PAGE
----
Some Very Basic Things Almost Anybody Can Do To Create Better Blog Posts
This is the first in a series of posts on blogging and whatever passes for storytelling these days. I know that sounds a bit cynical, but in a world where 80% of everything you encounter in the blogosphere is crap, it’s really nothing more than a reflection of reality.
I’ve been blogging since god was a kid. Over that time, I have read literally thousands of posts, some good, some not so good, most pretty crappy.
The things I find prevalent in the majority of not so good and pretty crappy posts, besides typos, are a) Poor writing form, b) Lack of real argument structure, or getting to the point and c) Lousy grammar.
Most people writing blog posts are not professional writers. But many of them, the majority in fact, still post regularly, because it’s obviously part of the content management program they have been convinced is a good thing for their business.
But when someone looking at this objectively, as I have, sees such poor quality of communication, I have to start wondering if all these badly written and constructed posts are actually getting read and absorbed at all.
Page Views Can Be Deceiving
A lot of headhunters and business coaches write posts regularly and pull huge numbers of page views. But a page view isn’t that hard to achieve when you are talking to the majority of people out there who are either looking for their first job or a new job. They’re hungry for information and will obviously cut the writers a lot of slack for the sake of picking up regurgitated tips for success in their relentless quest to become or remain employed.
But if you read some of these high pulling posts, you’ll find that the communication level on display here is often quite poor.
This is distressing, especially because when you look at the comments on some of these poorly written posts, you see that they are even worse.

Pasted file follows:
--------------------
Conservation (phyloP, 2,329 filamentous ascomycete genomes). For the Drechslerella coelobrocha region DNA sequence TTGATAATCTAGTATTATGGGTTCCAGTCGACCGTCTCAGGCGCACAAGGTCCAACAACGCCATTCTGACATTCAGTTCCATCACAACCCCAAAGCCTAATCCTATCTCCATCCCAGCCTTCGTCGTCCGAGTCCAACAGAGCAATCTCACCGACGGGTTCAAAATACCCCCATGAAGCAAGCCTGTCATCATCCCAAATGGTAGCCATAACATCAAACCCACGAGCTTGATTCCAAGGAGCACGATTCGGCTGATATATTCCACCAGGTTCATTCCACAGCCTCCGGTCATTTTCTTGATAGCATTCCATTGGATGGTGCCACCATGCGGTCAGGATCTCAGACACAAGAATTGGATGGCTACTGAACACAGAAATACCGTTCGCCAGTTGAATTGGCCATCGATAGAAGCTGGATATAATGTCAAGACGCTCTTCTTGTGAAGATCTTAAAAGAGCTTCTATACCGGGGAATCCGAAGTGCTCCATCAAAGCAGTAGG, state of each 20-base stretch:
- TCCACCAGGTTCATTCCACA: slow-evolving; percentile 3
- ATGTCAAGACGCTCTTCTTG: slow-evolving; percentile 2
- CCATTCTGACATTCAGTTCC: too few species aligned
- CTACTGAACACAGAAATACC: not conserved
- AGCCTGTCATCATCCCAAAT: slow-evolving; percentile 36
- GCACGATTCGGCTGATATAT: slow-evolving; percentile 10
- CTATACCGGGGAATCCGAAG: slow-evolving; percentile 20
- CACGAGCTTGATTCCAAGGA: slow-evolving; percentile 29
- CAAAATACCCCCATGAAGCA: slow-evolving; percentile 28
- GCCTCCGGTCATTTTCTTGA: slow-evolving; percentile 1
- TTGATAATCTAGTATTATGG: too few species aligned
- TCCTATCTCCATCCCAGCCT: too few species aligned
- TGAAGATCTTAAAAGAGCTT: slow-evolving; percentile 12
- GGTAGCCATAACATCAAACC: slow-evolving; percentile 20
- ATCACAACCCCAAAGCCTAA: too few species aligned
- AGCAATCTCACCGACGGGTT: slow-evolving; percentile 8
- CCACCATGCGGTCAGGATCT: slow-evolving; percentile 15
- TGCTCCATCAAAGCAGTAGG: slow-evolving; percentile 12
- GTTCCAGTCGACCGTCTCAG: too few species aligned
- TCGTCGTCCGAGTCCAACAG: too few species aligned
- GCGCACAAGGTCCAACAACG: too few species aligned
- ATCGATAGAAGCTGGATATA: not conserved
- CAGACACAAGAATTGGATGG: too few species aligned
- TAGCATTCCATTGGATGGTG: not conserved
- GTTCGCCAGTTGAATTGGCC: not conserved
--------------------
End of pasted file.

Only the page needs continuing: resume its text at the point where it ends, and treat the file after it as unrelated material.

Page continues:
People who read blogs regularly, especially those who do so for the purpose of finding potential suppliers for the various services they need, are the harshest judges. If they see badly written, grammatically incorrect, typo ridden posts, they tend to flee and never come back.
The bottom line is that this makes these badly written posts pretty much a waste of time for their authors.
8 Things You Can Do To Create Better Posts
1. Think. No, really think. If you don’t have a well thought-out idea for your post, don’t write it. Trying to do that will simply be a colossal waste of your time, and ultimately, everybody else’s.
The posts you write are an important part of your entire marketing program. So any extra time you take to think through what you want to write about and how you want to present your ideas will be time well spent. A good post is kind of like a three act play.
A) Establish your premise and even more importantly, your point of view.
B) Present the evidence that supports your premise.
C) Wrap it up and sign off.
I’m not saying that all posts should be structured that way, but it’s a good thing to keep in mind.
2. Re-acquaint yourself with the basics. Simple things like you’re vs your, are among the most common grammatical gaffes. EG: If you’re, (meaning you are), going to write a post, make sure that your, (meaning belonging to you), spellcheck is on.
Another common gaffe is in the overuse of apostrophes. The rule is only use apostrophes when you are talking about a possessive. EG: Bill’s car, (meaning belonging to Bill), stalled out on the highway, so he needs, (no apostrophe), to call CAA.